Pinhole cameras – that use a pin hole rather than a lens – have been around since the beginning of photography and could be, to coin a popular phrase, a form of "vintage" innovation. A recent Kickstarter project aims to bring this established photographic methodology back to today's users in the form of an assemble-it-yourself cardboard pinhole camera.
The Pop-Up Pinhole project enables a pinhole camera, dubbed the Videre, to be constructed entirely from thick, printed and die-cut recycled card.The medium-format camera's relatively large negative size helps produce good image quality, although the placement of the pinhole is very important.
A curved film plane is used to provide a consistent exposure to the edges of the negative and compensate for light fall-off. Of course, the images are only viewable after the film has been developed, which combined with a limited number of exposures per roll of film encourages a more considered approach to taking a snap.
London-based creator Kelly Angood describes the camera as "anti-tech" and all about getting back to the basics of photography, although she admits to being asked how many mega-pixels the camera has. The project aims to minimize environmental impact by using recycled card and vegetable-based ink.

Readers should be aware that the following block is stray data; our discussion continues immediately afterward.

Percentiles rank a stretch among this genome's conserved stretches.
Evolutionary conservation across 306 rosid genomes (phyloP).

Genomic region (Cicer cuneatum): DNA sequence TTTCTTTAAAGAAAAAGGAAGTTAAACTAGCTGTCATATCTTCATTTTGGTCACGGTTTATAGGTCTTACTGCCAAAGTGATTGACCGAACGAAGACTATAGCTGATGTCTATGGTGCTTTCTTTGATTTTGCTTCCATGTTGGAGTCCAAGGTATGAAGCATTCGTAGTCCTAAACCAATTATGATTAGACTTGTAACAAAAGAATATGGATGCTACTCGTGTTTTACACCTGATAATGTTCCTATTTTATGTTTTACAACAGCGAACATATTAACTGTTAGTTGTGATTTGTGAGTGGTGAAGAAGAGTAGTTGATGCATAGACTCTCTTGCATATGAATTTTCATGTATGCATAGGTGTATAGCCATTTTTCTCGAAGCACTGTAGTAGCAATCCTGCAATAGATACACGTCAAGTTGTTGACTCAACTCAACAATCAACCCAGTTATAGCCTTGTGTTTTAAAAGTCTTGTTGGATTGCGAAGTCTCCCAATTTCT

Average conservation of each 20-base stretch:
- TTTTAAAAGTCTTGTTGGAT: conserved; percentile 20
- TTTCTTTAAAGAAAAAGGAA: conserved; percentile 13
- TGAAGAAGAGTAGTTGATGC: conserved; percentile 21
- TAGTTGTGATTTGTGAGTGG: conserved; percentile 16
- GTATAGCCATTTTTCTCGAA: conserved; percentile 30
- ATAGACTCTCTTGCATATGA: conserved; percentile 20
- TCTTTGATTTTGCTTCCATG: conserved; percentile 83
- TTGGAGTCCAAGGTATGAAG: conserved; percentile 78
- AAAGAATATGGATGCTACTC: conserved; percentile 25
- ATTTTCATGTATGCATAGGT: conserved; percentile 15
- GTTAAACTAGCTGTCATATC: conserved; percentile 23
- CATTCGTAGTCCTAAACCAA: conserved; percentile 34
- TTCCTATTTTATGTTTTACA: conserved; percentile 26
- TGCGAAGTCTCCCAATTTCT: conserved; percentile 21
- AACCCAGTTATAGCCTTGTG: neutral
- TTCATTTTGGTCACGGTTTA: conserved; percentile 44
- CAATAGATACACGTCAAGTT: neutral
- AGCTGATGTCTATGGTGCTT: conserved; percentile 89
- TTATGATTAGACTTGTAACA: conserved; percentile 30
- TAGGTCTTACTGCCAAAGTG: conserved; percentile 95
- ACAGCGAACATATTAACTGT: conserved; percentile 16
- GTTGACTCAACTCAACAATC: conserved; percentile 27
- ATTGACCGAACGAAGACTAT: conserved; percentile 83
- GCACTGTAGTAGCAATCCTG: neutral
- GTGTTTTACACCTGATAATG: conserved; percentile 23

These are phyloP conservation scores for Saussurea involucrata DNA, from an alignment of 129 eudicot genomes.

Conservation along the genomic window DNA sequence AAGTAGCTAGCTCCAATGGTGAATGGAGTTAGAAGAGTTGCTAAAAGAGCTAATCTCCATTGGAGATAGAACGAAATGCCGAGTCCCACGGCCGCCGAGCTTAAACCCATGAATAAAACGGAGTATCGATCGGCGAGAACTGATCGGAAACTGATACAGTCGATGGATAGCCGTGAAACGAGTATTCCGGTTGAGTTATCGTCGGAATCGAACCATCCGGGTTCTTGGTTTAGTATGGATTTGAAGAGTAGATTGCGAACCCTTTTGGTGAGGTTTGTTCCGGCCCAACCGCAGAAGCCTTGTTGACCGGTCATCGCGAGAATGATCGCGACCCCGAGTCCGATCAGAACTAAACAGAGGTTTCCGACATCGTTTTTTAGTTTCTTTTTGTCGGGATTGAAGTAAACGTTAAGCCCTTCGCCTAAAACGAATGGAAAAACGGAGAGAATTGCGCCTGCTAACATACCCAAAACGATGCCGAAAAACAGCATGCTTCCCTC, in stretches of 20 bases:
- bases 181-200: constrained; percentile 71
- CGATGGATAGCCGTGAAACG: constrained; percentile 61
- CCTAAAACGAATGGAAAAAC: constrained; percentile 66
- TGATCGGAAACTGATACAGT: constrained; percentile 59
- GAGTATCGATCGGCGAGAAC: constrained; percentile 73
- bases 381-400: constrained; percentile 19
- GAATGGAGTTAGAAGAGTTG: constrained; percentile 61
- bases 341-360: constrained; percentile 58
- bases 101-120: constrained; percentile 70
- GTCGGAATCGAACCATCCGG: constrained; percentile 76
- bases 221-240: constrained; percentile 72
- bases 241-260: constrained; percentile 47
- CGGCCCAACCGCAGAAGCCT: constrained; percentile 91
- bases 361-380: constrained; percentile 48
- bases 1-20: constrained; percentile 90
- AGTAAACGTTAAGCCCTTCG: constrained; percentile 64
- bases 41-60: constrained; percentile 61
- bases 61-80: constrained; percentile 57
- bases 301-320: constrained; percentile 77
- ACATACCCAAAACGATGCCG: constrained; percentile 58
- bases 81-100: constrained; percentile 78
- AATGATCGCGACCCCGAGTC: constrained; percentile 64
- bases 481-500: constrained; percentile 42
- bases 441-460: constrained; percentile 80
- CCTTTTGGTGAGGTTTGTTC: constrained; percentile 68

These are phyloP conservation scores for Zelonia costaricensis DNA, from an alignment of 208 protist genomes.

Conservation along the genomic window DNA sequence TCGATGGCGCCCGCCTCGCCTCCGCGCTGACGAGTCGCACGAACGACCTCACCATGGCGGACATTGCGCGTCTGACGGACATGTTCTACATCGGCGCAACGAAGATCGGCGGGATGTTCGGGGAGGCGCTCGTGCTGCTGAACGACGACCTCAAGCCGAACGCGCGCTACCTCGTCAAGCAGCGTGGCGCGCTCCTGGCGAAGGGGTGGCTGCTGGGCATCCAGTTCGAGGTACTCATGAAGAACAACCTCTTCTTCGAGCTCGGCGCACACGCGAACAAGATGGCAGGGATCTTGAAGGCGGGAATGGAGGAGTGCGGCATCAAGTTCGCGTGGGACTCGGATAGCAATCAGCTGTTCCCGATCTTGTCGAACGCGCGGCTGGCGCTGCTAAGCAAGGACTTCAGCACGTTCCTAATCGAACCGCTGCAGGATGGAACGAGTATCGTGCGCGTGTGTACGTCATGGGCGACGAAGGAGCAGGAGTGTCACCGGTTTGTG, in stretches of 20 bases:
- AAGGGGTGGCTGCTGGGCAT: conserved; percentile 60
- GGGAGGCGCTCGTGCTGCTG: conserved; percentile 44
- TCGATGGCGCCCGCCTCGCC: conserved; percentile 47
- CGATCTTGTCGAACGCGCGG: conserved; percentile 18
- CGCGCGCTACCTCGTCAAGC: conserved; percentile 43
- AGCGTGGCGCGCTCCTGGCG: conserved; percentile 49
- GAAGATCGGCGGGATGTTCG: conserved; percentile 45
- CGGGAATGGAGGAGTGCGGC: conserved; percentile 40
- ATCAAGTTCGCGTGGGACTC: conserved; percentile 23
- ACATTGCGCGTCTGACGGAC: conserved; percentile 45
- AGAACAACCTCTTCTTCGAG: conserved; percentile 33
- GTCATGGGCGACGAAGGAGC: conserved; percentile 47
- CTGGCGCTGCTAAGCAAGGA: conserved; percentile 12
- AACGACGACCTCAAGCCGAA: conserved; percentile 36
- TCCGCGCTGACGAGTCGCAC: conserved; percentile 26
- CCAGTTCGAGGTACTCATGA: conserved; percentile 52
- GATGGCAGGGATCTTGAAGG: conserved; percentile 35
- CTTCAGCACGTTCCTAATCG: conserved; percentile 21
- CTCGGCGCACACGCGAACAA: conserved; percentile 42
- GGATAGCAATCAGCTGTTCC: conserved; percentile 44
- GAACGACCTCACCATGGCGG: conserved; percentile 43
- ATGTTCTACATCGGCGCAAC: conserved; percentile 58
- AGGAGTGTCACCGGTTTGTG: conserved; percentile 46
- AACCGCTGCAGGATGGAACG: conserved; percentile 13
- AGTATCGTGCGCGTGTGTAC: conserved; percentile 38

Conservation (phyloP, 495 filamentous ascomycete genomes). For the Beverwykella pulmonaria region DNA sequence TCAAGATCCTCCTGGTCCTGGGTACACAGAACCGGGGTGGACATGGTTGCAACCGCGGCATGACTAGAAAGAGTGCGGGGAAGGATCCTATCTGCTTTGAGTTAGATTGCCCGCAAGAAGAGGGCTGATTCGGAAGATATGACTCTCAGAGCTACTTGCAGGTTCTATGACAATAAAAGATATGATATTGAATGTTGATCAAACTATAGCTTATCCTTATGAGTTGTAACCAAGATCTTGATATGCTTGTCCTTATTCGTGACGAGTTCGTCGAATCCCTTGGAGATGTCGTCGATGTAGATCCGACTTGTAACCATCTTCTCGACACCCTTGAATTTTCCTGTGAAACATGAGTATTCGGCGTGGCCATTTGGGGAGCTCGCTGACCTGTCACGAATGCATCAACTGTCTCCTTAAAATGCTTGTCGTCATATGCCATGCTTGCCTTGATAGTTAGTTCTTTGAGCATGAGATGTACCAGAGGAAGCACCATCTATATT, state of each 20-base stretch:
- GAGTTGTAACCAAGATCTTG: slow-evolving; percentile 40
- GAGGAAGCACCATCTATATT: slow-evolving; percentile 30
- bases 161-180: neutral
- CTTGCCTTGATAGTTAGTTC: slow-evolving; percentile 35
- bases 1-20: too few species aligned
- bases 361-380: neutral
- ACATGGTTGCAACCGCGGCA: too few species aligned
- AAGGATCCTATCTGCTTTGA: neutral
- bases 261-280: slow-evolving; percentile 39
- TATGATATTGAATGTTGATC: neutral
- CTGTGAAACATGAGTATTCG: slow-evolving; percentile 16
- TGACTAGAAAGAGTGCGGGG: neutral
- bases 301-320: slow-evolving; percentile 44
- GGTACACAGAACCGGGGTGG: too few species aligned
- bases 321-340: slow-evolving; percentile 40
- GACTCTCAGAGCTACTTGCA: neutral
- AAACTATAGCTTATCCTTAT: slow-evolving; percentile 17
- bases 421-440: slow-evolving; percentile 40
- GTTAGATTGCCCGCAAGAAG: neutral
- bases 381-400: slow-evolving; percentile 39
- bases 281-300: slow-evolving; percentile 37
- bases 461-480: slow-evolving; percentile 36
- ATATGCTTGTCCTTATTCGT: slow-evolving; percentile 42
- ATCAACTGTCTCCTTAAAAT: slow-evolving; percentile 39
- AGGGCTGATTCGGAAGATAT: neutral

Given the Videre's estimated delivery date of November, Kelly has also made a 35mm pinhole camera available to download and print from the project blog, for those that can't wait for a low-cost introduction to photography.
The Pop-Up Pinhole project has already exceeded its funding goal at the time of writing, although the campaign is still active. The current price for the 120 Videre kit, that contains a flat pack camera, instructions and spare medium format spool, is £30 (US $46). You can see the project story in the short video below.
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